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Minnesota Orchestra Honors Nelson Mandela By Bringing Music To South Africa

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Minnesota Orchestra Music Director Osmo Vänskä leads an afternoon rehearsal in Cape Town, South Africa, before the first concert of its five-city South African tour, Aug. 10, 2018.
Euan Kerr, Minnesota Public Radio News

Minnesota Orchestra Music Director Osmo Vänskä leads an afternoon rehearsal in Cape Town, South Africa, before the first concert of its five-city South African tour, Aug. 10, 2018.

The Minnesota Orchestra will play one of its most important gigs of the year this month — at the Regina Mundi Catholic Church in Soweto, South Africa. In doing so, it will become the first major U.S. orchestra to visit that city. The performance is part of a year of celebrations recognizing the centennial of Nelson Mandela's birth. It makes sense for the orchestra to play in the community central to the freedom struggle which brought down apartheid.

Today, the church seems to radiate peace, but Regina Mundi caretaker Danny Dube says this place experienced horrible violence. He points to bullet-holes preserved in the walls and says in the 1970s anti-apartheid activists met here and were attacked by police officers.

"They started throwing in tear gas canisters, as well as shooting," Dube says. "The problem was they did shoot from the outside as well as inside the church."

Regina Mundi became an early site for the country's post-apartheid truth and reconciliation commission.

Maki Mandela, Nelson Mandela's oldest daughter, knows that her father saw music as a blessing. "It is through music that we express our pain, our anger, our joy," she says.

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African history professor Dr. Helena Pohlandt-McCormick wrote her doctoral thesis on Regina Mundi. She bought tickets for the Soweto show despite living two hours away by air. People in Soweto can't afford concert tickets, she explains, and most know little about orchestral music.

"Classical music is associated with Europe," McCormick says. "And in the sort of decolonization there is a turn against the kinds of arts that are associated with the west, or the north, or with Europe."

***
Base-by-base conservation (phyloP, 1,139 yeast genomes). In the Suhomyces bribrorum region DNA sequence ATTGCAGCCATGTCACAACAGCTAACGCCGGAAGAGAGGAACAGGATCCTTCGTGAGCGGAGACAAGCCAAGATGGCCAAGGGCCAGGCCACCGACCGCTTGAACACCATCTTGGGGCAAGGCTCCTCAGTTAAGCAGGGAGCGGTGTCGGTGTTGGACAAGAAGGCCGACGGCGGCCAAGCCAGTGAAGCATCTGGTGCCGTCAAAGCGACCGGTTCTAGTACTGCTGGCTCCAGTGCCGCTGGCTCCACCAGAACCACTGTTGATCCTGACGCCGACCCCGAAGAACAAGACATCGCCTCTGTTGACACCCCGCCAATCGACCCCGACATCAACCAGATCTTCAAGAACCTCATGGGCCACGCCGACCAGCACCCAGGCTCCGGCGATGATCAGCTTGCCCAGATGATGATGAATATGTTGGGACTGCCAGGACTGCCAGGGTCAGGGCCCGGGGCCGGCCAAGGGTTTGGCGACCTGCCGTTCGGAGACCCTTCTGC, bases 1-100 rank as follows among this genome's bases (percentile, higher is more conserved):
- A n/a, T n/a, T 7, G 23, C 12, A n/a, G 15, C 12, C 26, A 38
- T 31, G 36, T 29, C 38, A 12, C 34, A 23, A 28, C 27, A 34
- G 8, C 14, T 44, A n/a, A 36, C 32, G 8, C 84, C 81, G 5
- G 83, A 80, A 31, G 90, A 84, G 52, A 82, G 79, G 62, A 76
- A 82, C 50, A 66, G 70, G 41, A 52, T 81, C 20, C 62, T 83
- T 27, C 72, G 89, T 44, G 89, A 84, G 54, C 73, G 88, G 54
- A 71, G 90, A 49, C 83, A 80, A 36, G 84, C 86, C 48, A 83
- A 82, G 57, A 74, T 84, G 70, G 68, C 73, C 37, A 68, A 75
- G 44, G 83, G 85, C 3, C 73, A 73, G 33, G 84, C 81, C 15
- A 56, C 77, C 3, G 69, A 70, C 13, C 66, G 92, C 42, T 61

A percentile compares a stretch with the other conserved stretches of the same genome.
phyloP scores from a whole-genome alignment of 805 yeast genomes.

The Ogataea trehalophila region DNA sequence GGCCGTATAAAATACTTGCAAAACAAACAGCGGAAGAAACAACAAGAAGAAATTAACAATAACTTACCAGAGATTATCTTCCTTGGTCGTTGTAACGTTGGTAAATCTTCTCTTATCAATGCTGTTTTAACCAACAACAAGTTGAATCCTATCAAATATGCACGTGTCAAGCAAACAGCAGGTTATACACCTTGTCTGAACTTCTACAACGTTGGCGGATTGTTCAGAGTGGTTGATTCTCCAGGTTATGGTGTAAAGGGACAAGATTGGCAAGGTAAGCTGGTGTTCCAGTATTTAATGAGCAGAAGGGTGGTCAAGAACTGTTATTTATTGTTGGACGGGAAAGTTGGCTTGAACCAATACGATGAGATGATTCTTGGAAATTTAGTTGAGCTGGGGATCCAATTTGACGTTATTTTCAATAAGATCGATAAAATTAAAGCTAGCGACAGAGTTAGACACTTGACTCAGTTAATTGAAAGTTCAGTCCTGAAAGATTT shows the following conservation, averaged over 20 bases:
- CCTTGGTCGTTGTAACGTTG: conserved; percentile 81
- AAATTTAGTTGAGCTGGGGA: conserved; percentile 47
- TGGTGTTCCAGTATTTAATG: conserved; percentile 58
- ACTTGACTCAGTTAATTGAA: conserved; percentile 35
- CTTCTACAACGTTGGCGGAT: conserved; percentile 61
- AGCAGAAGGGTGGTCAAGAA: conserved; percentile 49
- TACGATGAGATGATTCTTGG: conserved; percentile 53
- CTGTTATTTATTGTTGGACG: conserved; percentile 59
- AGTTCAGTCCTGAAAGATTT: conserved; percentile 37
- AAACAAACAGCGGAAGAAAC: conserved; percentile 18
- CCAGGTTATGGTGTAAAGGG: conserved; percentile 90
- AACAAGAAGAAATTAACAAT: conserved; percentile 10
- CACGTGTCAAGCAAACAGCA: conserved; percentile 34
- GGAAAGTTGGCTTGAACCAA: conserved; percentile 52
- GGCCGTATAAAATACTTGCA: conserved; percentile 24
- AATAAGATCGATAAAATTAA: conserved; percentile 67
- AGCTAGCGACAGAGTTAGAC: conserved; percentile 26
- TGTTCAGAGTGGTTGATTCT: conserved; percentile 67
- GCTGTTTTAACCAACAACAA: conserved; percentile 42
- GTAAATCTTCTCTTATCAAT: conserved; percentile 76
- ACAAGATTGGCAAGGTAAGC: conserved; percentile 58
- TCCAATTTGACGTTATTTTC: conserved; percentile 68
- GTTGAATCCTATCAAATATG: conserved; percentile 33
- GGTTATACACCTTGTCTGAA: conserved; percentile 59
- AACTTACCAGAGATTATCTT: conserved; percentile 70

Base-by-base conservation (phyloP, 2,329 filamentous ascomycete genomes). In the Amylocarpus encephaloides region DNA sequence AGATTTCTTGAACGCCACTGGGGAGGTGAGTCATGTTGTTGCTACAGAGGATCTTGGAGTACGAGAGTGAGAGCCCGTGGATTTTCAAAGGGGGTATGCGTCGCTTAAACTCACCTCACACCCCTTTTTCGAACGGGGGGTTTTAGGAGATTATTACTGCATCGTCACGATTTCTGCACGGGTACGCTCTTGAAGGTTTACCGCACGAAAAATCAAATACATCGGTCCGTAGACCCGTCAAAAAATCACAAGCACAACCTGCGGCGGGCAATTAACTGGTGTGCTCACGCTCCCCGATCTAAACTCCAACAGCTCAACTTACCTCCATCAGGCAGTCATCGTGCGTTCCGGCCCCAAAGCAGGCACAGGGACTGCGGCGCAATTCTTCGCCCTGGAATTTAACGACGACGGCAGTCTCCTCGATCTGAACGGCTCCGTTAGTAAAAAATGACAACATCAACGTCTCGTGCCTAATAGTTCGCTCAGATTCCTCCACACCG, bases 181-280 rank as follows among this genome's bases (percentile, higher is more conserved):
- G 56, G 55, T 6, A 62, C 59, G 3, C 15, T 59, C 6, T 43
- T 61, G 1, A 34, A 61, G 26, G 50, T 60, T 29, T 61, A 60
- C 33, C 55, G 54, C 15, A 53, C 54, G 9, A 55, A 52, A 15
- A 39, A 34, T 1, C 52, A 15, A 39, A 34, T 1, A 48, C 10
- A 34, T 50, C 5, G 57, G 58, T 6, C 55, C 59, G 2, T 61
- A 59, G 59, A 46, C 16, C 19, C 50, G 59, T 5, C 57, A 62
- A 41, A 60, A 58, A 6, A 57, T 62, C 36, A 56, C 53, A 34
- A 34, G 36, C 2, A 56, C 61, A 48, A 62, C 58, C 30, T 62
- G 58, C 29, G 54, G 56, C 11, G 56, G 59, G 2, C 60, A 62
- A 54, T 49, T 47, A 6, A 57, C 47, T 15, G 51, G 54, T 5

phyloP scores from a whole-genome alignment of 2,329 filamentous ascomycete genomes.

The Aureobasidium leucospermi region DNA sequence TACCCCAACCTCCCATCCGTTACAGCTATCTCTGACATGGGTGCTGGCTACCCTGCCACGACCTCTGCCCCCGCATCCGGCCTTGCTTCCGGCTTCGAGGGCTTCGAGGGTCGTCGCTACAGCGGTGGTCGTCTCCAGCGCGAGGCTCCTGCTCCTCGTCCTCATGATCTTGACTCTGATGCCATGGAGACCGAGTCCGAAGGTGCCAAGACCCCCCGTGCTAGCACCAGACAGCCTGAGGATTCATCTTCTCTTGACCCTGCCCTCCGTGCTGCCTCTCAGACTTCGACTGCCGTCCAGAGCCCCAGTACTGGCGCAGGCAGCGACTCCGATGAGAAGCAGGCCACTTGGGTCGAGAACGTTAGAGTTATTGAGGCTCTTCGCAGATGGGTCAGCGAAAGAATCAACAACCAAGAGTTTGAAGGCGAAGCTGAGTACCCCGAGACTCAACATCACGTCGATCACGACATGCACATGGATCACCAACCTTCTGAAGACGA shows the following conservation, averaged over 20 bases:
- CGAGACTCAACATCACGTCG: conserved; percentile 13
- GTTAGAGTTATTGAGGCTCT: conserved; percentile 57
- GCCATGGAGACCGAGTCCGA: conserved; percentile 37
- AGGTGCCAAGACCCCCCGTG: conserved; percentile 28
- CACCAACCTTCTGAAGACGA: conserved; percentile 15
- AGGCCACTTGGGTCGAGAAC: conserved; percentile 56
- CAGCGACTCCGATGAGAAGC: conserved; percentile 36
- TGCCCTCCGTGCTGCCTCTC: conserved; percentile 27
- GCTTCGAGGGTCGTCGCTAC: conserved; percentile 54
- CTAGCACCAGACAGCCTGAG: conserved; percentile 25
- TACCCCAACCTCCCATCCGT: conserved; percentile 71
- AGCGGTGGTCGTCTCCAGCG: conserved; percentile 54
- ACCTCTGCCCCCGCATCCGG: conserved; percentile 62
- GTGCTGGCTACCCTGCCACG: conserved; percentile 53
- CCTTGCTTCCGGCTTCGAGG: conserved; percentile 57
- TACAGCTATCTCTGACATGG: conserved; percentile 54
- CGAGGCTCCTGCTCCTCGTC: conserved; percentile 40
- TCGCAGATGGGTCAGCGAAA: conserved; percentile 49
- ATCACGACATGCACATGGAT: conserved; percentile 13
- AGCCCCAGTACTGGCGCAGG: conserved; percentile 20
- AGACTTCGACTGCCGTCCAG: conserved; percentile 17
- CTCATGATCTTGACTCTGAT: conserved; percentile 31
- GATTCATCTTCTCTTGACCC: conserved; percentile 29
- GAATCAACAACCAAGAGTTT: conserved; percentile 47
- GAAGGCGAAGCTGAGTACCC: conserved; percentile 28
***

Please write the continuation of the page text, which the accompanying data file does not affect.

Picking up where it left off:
Simply put, orchestral music is still seen as a white artform. This is something Minnesota Orchestra music director Osmo Vänskä acknowledges. The tour is his idea. A few years back, Vänskä worked with the South African National Youth Orchestra Foundation and was impressed by the musicians' talent. He hopes to build an audience for them and other orchestras, few of whom ever come to South Africa.

Composer Bongani Ndodana-Breen wrote Harmonia Ubuntu for the Minnesota musicians. The Orchestra will play the piece, among others, on Aug. 17. "These are amazing and courageous acts, I think, of public diplomacy and public engagement, especially in the world that we live in now, which is so fractured," he says.

Tilda Smith, a first-time classical attendee, heard the piece at the opening concert in Cape Town on Aug. 10. "It's almost like you could see movies, or the sea, or nature, and everything flowing in front of you," Smith says. "So peaceful. It's beautiful."

"Shosholoza" is often called South Africa's second national anthem and while orchestral music is not a significant part of the country's culture, choral music is. The Johannesburg-based Gauteng Choristers will join members of the Minnesota Chorale and the orchestra for Beethoven's "Ode to Joy" (from the Ninth Symphony) for the Aug. 17 performance. The soloists will all be South African. They will also sing a series of South African songs with the full orchestra.

While there were many black faces at the performances in Cape Town and Durban, the audience was still mainly white. Soweto will be different. To make sure as many people as possible can enjoy the music, the Minnesota Orchestra has arranged for free tickets and money for transportation to the shows.

Maki Mandela says that Soweto is still a place of great poverty, "But it is also a place of hope in many ways because if you could survive the dark brutal days of apartheid, and people can still be living today, it just shows that you can't conquer the human spirit."

Copyright 2018 NPR. To see more, visit http://www.npr.org/.